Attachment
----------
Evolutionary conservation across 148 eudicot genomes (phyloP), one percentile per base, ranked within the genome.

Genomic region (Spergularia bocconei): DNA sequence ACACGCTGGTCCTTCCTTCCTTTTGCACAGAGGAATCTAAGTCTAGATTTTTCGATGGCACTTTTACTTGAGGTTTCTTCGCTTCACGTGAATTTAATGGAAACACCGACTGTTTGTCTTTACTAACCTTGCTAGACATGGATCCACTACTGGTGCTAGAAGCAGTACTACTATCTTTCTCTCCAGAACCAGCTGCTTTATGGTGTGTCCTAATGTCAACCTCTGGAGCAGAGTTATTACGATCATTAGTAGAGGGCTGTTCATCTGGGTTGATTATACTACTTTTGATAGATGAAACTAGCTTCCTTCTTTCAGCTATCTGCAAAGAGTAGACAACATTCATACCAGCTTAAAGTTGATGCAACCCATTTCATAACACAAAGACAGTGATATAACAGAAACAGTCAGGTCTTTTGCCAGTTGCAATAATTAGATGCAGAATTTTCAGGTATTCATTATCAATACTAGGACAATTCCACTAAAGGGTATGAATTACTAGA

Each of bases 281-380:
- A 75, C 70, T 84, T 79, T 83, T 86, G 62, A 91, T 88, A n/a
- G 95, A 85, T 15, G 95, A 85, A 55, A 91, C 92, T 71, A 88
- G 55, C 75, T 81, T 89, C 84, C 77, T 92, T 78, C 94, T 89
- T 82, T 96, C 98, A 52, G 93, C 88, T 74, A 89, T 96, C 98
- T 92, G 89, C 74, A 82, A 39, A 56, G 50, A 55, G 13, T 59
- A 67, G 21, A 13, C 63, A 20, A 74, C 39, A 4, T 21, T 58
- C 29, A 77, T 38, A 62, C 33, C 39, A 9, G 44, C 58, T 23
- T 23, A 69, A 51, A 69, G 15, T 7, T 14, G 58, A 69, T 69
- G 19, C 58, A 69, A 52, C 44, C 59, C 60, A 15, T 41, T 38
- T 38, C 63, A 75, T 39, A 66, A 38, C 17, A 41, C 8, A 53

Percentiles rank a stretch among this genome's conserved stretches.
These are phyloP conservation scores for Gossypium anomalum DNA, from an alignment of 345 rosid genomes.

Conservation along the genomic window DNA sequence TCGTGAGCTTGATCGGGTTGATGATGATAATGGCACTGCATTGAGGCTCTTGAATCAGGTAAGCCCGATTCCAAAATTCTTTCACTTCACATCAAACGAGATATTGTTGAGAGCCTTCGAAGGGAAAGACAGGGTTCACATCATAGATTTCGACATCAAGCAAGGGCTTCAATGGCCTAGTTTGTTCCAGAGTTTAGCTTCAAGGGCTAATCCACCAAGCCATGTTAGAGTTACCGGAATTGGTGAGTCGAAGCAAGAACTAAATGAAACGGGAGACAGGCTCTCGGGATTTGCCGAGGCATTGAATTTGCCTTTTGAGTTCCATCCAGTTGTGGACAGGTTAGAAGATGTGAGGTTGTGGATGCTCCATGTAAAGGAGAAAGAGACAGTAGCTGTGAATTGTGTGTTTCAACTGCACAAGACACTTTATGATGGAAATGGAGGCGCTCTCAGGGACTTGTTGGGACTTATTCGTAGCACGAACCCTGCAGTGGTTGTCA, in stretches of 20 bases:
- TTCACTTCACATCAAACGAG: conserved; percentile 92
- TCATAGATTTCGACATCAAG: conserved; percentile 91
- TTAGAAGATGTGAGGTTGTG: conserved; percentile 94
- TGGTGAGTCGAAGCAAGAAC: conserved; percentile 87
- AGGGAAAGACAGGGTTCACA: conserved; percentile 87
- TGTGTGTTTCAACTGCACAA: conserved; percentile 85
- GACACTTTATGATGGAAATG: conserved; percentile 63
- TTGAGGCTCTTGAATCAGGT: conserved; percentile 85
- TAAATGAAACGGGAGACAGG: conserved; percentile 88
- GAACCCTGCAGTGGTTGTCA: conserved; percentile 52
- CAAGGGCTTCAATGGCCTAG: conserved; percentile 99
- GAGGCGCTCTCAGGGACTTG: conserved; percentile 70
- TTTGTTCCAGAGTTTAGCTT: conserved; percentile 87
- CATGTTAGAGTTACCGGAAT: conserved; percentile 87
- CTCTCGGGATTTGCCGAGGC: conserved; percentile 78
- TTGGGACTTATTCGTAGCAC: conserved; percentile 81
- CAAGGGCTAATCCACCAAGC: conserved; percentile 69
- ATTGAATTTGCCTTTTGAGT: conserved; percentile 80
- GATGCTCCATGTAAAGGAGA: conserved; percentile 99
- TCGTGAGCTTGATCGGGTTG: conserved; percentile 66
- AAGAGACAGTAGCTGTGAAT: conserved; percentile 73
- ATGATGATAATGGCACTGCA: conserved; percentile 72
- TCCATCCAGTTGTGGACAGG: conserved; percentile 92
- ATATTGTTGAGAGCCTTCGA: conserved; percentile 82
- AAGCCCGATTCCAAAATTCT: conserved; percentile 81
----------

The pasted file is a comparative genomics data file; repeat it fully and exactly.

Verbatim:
Evolutionary conservation across 148 eudicot genomes (phyloP), one percentile per base, ranked within the genome.

Genomic region (Spergularia bocconei): DNA sequence ACACGCTGGTCCTTCCTTCCTTTTGCACAGAGGAATCTAAGTCTAGATTTTTCGATGGCACTTTTACTTGAGGTTTCTTCGCTTCACGTGAATTTAATGGAAACACCGACTGTTTGTCTTTACTAACCTTGCTAGACATGGATCCACTACTGGTGCTAGAAGCAGTACTACTATCTTTCTCTCCAGAACCAGCTGCTTTATGGTGTGTCCTAATGTCAACCTCTGGAGCAGAGTTATTACGATCATTAGTAGAGGGCTGTTCATCTGGGTTGATTATACTACTTTTGATAGATGAAACTAGCTTCCTTCTTTCAGCTATCTGCAAAGAGTAGACAACATTCATACCAGCTTAAAGTTGATGCAACCCATTTCATAACACAAAGACAGTGATATAACAGAAACAGTCAGGTCTTTTGCCAGTTGCAATAATTAGATGCAGAATTTTCAGGTATTCATTATCAATACTAGGACAATTCCACTAAAGGGTATGAATTACTAGA

Each of bases 281-380:
- A 75, C 70, T 84, T 79, T 83, T 86, G 62, A 91, T 88, A n/a
- G 95, A 85, T 15, G 95, A 85, A 55, A 91, C 92, T 71, A 88
- G 55, C 75, T 81, T 89, C 84, C 77, T 92, T 78, C 94, T 89
- T 82, T 96, C 98, A 52, G 93, C 88, T 74, A 89, T 96, C 98
- T 92, G 89, C 74, A 82, A 39, A 56, G 50, A 55, G 13, T 59
- A 67, G 21, A 13, C 63, A 20, A 74, C 39, A 4, T 21, T 58
- C 29, A 77, T 38, A 62, C 33, C 39, A 9, G 44, C 58, T 23
- T 23, A 69, A 51, A 69, G 15, T 7, T 14, G 58, A 69, T 69
- G 19, C 58, A 69, A 52, C 44, C 59, C 60, A 15, T 41, T 38
- T 38, C 63, A 75, T 39, A 66, A 38, C 17, A 41, C 8, A 53

Percentiles rank a stretch among this genome's conserved stretches.
These are phyloP conservation scores for Gossypium anomalum DNA, from an alignment of 345 rosid genomes.

Conservation along the genomic window DNA sequence TCGTGAGCTTGATCGGGTTGATGATGATAATGGCACTGCATTGAGGCTCTTGAATCAGGTAAGCCCGATTCCAAAATTCTTTCACTTCACATCAAACGAGATATTGTTGAGAGCCTTCGAAGGGAAAGACAGGGTTCACATCATAGATTTCGACATCAAGCAAGGGCTTCAATGGCCTAGTTTGTTCCAGAGTTTAGCTTCAAGGGCTAATCCACCAAGCCATGTTAGAGTTACCGGAATTGGTGAGTCGAAGCAAGAACTAAATGAAACGGGAGACAGGCTCTCGGGATTTGCCGAGGCATTGAATTTGCCTTTTGAGTTCCATCCAGTTGTGGACAGGTTAGAAGATGTGAGGTTGTGGATGCTCCATGTAAAGGAGAAAGAGACAGTAGCTGTGAATTGTGTGTTTCAACTGCACAAGACACTTTATGATGGAAATGGAGGCGCTCTCAGGGACTTGTTGGGACTTATTCGTAGCACGAACCCTGCAGTGGTTGTCA, in stretches of 20 bases:
- TTCACTTCACATCAAACGAG: conserved; percentile 92
- TCATAGATTTCGACATCAAG: conserved; percentile 91
- TTAGAAGATGTGAGGTTGTG: conserved; percentile 94
- TGGTGAGTCGAAGCAAGAAC: conserved; percentile 87
- AGGGAAAGACAGGGTTCACA: conserved; percentile 87
- TGTGTGTTTCAACTGCACAA: conserved; percentile 85
- GACACTTTATGATGGAAATG: conserved; percentile 63
- TTGAGGCTCTTGAATCAGGT: conserved; percentile 85
- TAAATGAAACGGGAGACAGG: conserved; percentile 88
- GAACCCTGCAGTGGTTGTCA: conserved; percentile 52
- CAAGGGCTTCAATGGCCTAG: conserved; percentile 99
- GAGGCGCTCTCAGGGACTTG: conserved; percentile 70
- TTTGTTCCAGAGTTTAGCTT: conserved; percentile 87
- CATGTTAGAGTTACCGGAAT: conserved; percentile 87
- CTCTCGGGATTTGCCGAGGC: conserved; percentile 78
- TTGGGACTTATTCGTAGCAC: conserved; percentile 81
- CAAGGGCTAATCCACCAAGC: conserved; percentile 69
- ATTGAATTTGCCTTTTGAGT: conserved; percentile 80
- GATGCTCCATGTAAAGGAGA: conserved; percentile 99
- TCGTGAGCTTGATCGGGTTG: conserved; percentile 66
- AAGAGACAGTAGCTGTGAAT: conserved; percentile 73
- ATGATGATAATGGCACTGCA: conserved; percentile 72
- TCCATCCAGTTGTGGACAGG: conserved; percentile 92
- ATATTGTTGAGAGCCTTCGA: conserved; percentile 82
- AAGCCCGATTCCAAAATTCT: conserved; percentile 81